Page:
Hennion, M. -C., and D. Barcelo. 1998. Strengths and limitations of immunoassays for effective and efficient use for pesticide analysis in water samples: A review. Analytica Chimica Acta 362.1: 3–34.
This text reviews the strengths and limitations of immunoassays for effective and efficient use of pesticide analysis in water samples.
Murray, D. L. 1994. Cultivating crisis: The human costs of pesticides in Latin America. Austin: Univ. of Texas Press.
This compact, sobering, and readable paperback is described as an excellent interdisciplinary case study for students. It describes the high price of the “Green Revolution” on massive pesticide independence and environmental damage in the Third World, with a focus on Central America.
Organisation for Economic Co-operation and Development. 2008. Environmental performance of agriculture in OECD countries since 1990. Paris: OECD.
This electronic report of nearly three hundred pages provides comprehensive sections on agricultural land use, nitrogen and phosphorus use, regional balances, pesticides, water quality, soil erosion, and progress at the farm scale. Trends in performance are provided for thirty countries using novel indicators. The work is well referenced and additional data is available on each country.
Organisation for Economic Co-operation and Development. 2016. OECD Government Web Sites for Pesticide and Biocide Review Reports. Paris: OECD.
This web page provides links to government websites for pesticide registration (Australia, Canada, Netherlands, UK, and US). Links are also provided for joint FAO and WHO meetings on pesticide residues and toxicological information.
US Environmental Protection Agency. 2017. Pesticide Registration. Washington, DC: EPA.
The process of registering a pesticide is a scientific, legal, and administrative procedure. The EPA examines the ingredients of the pesticide; the particular site or crop where it is to be used; the amount, frequency, and timing of its use; storage and disposal practices; and a wide variety of potential human health and environmental effects. The company that wants to produce the pesticide must provide data from studies that comply with testing guidelines.
US Geological Survey. 2017. Pesticides. Reston, VA: US Geological Survey.
This web page from the USGS National Water Quality Assessment Program (NAWQA) is well illustrated with maps and figures that show widespread occurrence of pesticides in streams and groundwater in the United States. The frequency of pesticide contamination was found to be greater than expected. While average concentrations in streams and wells rarely exceeded standards and guidelines established to protect human health, concentrations of pesticides approached or exceeded guidelines for aquatic life and wildlife, particularly in urban areas.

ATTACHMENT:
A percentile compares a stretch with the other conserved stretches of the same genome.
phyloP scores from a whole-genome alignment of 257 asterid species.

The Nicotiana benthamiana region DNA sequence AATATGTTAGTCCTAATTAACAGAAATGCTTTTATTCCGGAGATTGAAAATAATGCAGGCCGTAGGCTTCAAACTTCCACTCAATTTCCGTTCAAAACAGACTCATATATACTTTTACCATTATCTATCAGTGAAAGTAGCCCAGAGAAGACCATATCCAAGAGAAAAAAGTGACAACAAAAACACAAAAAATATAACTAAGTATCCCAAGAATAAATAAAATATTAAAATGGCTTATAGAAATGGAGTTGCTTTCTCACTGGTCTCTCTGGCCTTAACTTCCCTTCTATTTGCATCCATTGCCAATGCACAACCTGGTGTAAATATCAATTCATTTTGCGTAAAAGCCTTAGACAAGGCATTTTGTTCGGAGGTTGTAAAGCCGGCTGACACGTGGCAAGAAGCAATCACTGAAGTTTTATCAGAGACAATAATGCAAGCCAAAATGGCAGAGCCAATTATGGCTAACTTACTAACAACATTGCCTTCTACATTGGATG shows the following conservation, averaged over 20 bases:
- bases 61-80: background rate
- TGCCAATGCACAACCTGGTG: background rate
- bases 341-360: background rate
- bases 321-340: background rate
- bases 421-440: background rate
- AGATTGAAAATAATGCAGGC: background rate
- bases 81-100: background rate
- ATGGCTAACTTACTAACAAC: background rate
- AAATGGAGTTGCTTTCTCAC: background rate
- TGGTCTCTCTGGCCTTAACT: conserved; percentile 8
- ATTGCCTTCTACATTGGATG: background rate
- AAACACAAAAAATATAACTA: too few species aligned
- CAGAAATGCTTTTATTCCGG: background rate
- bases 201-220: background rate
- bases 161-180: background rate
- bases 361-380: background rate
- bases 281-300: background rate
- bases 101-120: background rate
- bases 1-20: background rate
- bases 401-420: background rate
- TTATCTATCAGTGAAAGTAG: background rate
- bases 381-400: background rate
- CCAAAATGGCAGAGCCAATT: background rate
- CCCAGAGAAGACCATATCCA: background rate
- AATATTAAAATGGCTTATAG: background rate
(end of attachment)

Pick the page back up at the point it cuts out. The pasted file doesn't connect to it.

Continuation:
Wohl, E. 2014. River pollution. In Oxford Bibliographies in Environmental Science. New York: Oxford Univ. Press.
This Oxford Bibliographies review provides a comprehensive account of river pollution that includes pesticides, nitrates, phosphorus, and sediments, together with other pollutants such as heavy metals and pathogens. River basin case studies describe the combined effects of these and other pollutants on human communities and on the aquatic environment. These studies include the Yangtze, China; Clark Ford, Montana, USA; Cyahoga, Ohio, USA; Danube, Europe; Illinois, USA; Murray-Darling, Australia; and Nile, Africa.
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- Acid Deposition
- Agrochemical Pollutants
- Agroforestry Systems
- Arid Environments
- Arsenic Contamination in South and Southeast Asia
- Beavers as Agents of Landscape Change
- Berry, Wendell
- Burroughs, John
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- Carson, Rachel
- Case Studies in Groundwater Contaminant Fate and Transport
- Climate Change and Conflict in Northern Africa
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- Global Phosphorus Dynamics
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- Henry David Thoreau
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- India and the Environment
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- Lakes: A Guide to the Scientific Literature
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- Large Wood in Rivers
- Legacy Effects
- Lidar in Environmental Science, Use of
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- Marine Mining
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- Muir, John
- Multiple Stable States and Regime Shifts
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- Olmsted, Frederick Law
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- Sediment Regime and River Morphodynamics
- Semiarid Environments
- Soil Salinization
- Soils as an Environmental System
- Sustainable Finance
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- The Key Role of Energy in Economic Growth
- Thresholds and Tipping Points
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- Tropical Southeast Asia
- Use of GIS in Environmental Science
- Water Availability
- Water Quality in Freshwater Bodies
- Water Quality Metrics
- Water Resources and Climate Change
- Water, Virtual
- White, Gilbert Fowler
- Wildfire as a Catalyst
- Zone, Critical